Youth and Age: Two Hermann Couples

Another batch of card photographs by the Robert C. Mumbrauer Studio arrived this week, courtesy of the intrepid Kathy Wieland.

These two cabinet cards of wedded couples–one at the start of married life, one in middle age–are both quite conventional but display some interesting affinities and differences.

The two men resemble each other–perhaps father and son? Kathy acquired these from the same source, so it is possible these photographs came from the same family album.

Card photograph collector and historian William C. Darrah notes that the pose of the middle aged couple became a convention. In his comments on portraiture poses, the first discussed is that of husband and wife:

“Among the more abundant surviving carte de visite portraits are those of newly  married couples and husband and wife at various ages. The most striking convention is the almost universally used pose of the husband seated and the wife standing, with one hand on her husband’s shoulder. Mayall photographed Queen Victoria in this position, her hand on Prince Albert’s shoulder” (Darrah, Cartes de Visite in Nineteenth Century Photography, p. 36).

Newlyweds, by contrast, were fairly often photographed “with the partners standing, the husband usually to the right of the wife” (Darrah, Cartes, p. 36)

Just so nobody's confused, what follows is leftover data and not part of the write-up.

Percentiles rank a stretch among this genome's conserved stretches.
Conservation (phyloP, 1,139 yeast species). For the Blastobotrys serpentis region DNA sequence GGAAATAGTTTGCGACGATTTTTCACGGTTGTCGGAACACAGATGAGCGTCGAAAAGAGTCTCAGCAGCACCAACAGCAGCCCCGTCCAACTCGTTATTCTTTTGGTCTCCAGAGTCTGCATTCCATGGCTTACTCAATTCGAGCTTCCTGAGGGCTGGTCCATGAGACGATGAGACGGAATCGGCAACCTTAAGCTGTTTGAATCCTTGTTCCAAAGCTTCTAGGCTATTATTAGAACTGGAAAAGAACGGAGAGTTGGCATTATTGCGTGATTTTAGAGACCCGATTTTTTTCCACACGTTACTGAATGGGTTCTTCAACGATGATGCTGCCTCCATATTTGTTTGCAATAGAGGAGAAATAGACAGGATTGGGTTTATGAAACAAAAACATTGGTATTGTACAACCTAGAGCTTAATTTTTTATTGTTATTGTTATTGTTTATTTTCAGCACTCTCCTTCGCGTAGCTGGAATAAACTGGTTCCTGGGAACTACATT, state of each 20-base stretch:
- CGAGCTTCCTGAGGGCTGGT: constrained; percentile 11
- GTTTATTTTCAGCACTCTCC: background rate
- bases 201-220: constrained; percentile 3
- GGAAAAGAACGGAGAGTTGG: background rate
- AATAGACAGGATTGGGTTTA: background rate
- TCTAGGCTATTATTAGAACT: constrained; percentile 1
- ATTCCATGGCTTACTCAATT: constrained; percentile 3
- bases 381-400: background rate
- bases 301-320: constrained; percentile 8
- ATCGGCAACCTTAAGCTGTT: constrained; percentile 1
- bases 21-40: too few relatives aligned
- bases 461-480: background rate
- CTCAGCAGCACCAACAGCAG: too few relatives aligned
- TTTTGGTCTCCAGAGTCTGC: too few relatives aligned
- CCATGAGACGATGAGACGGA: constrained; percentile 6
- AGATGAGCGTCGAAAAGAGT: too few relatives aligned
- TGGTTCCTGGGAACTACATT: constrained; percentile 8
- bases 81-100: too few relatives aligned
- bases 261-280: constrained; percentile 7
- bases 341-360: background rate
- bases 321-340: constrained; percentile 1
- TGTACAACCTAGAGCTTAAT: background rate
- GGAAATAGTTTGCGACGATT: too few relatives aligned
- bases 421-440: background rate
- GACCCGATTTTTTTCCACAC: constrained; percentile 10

The reverse of the cabinet card of the middle-aged couple  has advertising (see center image), while that of the young couple does not. The mount of the newlyweds’ photo is a dull green with beveled edges and gilt lettering.

Based on Darrah’s dating of  backmark styles, the advertising on the reverse of the middle-aged couple’s photo might be ca. 1875-1878.

I’m a novice at dating dress, so take the following with a big grain of salt. My reference text is Joan Severa’s Dressed for the Photographer.

The dress of the dignified and still-slim woman, with its long, buttoned bodice, white silk bow and elaborately cut overskirt finished with deep knife pleats might be ca. 1878- early 1880s.

The bride’s wedding dress, by contrast, appears to lack an  over-skirt. It has tight sleeves with just a hint of a shoulder puff, and a high, frilled neckline. Her hair is a close cap of tight waves parted at the center.

Both couples are posed against interior backdrops. It’s unclear whether the grass that appears in the middle-aged couple’s photo is real or fake. Mumbrauer spent a number of years as a traveling photographer during the 1870s.

If I had to guess, I’d say the wedding portrait is later than the middle-aged couple, but I am not at all confident this is accurate.

mumbrauer_logo

The URI to TrackBack this entry is: https://waldonia.wordpress.com/2010/10/08/youth-and-age-two-couples/trackback/

RSS feed for comments on this post.

Leave a Reply

Fill in your details below or click an icon to log in:

WordPress.com Logo

You are commenting using your WordPress.com account. Log Out / Change )

Twitter picture

You are commenting using your Twitter account. Log Out / Change )

Facebook photo

You are commenting using your Facebook account. Log Out / Change )

Google+ photo

You are commenting using your Google+ account. Log Out / Change )

Connecting to %s

%d bloggers like this: